3 Tips for Gardening During a Drought

For the last several years, much of the US has been experiencing drought conditions. With such little rainfall being seen in various areas throughout America, many cities and counties have had very strict watering policies. While this is good for conserving water, it isn’t necessarily the best thing for your garden. To help you make the most of your garden during drought conditions, here are three tips to make your garden flourish when the rains aren’t coming.


1. Get the Soil RIght


Having the right soil that has been taken care of correctly will make all the difference in how successful your garden will be in drought conditions. Once you’ve made the correct size of garden for your needs, the University of California recommends using an additional 3” to 4” of mulch to increase the water-holding capacity of your garden soil.


Better Homes and Gardens states that in addition to more mulch and soil increasing moisture for your plants, it will also keep the area cooler and protect plants from harsh direct sunlight that could scorch them.


2. Plant the Right Crops


By planting the right kinds of crops, not only will your garden be able to thrive, but you will also complement the overall landscape design of your property by implementing plants and foliage that are meant to be grown in your area. You will want to be on the lookout for plants that are drought resistant but that will also be consumed by your family; there’s no use in having a gorgeous garden if no one will eat what you’ve planted.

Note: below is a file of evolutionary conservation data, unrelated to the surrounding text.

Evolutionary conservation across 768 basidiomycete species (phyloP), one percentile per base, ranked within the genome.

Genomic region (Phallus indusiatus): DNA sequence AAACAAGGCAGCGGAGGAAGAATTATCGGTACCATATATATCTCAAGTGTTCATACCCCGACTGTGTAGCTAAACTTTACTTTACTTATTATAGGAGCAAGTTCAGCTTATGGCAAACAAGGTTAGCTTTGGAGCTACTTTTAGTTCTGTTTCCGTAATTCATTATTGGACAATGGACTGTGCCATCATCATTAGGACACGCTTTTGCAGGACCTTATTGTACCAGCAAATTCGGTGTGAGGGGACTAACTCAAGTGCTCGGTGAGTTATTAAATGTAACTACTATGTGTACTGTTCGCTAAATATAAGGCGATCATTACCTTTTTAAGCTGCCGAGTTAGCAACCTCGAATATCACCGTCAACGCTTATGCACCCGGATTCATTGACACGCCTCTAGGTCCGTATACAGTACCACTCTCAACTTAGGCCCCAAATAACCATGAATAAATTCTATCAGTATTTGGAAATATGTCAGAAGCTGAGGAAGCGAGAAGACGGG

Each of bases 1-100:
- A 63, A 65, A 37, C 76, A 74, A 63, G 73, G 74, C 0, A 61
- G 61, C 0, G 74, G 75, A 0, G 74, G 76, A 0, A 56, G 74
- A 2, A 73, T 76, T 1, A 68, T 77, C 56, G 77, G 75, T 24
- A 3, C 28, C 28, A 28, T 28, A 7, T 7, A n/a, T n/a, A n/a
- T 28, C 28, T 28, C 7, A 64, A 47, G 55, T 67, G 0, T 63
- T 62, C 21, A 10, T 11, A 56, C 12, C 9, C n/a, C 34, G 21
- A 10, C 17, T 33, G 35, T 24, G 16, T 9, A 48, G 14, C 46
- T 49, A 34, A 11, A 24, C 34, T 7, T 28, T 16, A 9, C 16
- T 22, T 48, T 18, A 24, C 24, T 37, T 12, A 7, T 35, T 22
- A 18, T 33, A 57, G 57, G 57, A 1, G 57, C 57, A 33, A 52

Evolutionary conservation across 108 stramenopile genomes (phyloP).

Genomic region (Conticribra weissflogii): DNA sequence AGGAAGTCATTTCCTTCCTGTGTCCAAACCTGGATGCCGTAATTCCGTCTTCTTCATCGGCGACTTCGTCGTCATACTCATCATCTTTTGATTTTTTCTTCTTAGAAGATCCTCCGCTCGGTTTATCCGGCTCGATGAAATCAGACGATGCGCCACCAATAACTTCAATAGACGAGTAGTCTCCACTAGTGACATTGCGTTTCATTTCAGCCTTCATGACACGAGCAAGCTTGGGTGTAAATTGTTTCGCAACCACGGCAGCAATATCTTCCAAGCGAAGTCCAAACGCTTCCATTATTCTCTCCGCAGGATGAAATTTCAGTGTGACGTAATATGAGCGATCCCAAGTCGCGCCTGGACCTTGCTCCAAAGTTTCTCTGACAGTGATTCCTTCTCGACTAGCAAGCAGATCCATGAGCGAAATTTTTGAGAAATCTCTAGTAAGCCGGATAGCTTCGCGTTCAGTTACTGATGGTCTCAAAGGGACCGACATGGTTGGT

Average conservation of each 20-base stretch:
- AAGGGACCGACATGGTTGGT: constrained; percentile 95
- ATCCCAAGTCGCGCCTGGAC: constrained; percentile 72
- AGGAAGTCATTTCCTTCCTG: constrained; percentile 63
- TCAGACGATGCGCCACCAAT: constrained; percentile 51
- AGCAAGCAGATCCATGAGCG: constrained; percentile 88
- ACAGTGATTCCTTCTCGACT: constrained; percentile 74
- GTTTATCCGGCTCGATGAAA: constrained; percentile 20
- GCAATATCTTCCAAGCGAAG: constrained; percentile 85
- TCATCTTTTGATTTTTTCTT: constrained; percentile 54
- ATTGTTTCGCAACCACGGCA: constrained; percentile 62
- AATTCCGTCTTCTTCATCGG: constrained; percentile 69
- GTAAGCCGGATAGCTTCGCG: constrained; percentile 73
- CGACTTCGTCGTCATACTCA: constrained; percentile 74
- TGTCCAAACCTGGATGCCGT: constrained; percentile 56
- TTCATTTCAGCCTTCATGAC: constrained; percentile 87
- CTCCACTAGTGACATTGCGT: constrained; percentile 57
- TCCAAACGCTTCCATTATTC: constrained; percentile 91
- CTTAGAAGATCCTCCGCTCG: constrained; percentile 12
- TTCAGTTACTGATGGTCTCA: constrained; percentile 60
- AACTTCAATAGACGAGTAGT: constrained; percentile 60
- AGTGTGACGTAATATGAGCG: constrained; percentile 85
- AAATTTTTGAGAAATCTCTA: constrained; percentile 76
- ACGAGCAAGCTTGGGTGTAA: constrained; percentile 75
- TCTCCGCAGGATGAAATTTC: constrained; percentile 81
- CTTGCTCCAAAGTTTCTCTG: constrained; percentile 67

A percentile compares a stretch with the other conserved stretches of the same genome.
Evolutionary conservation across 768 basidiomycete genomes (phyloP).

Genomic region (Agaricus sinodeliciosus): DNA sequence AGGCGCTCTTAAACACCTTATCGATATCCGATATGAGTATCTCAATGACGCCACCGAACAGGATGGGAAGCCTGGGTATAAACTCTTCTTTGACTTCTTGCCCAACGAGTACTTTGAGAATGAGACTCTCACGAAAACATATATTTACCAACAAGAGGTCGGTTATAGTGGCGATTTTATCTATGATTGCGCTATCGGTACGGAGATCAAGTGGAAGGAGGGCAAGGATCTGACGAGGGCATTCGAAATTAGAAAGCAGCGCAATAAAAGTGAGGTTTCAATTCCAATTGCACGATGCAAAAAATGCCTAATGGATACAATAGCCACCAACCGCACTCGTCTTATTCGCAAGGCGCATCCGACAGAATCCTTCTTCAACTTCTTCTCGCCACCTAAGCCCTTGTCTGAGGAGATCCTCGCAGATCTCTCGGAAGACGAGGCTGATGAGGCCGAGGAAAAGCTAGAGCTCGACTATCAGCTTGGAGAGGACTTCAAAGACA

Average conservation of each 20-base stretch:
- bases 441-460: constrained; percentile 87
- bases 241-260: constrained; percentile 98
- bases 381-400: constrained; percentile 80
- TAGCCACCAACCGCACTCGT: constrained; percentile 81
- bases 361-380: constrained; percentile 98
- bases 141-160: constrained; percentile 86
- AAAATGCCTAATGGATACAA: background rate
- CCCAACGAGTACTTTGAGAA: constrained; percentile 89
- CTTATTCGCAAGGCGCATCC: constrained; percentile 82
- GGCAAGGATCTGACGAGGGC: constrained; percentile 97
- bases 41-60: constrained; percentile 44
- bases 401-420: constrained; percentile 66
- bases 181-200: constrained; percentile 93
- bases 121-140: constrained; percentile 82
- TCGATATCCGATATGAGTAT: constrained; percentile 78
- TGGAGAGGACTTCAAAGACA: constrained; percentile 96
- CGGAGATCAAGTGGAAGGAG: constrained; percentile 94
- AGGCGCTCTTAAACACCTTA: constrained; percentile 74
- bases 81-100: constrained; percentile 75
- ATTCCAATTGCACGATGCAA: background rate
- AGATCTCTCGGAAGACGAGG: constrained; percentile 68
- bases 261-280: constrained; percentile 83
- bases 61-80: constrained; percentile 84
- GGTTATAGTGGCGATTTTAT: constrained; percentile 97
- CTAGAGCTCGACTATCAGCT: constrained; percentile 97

According to Treehugger.com, some of the best drought-resistant plants to grow in your garden are rhubarb, Swiss chard, legumes, peppers, asparagus, and spices like sage, oregano, thyme and rosemary.


When Watering, Use Drip Irrigation


Your garden will have to be watered, regardless of how drought-resistant the plants you’ve chosen to cultivate are. However, if you’ve created the right soil environment for your plants, Treehugger.com says that your garden can go anywhere between two and seven days before getting watered again. When the time comes that water is necessary, using a drip irrigation system can save you up to 50 percent of the water you would traditionally use in your garden. As you install your drip irrigation system, Pam Pierce of SFGate.com recommends pinning the drip lines to the ground so water can be distributed to your plants evenly.


Planting a thriving and successful garden is possible even when you aren’t getting rainfall and you’re suffering from drought conditions. However, you have to be dedicated to going the extra mile to conserve water while still attending to your plants the way they need. By implementing the three tips above, you should be able to see your drought garden grow into something you can be proud of.

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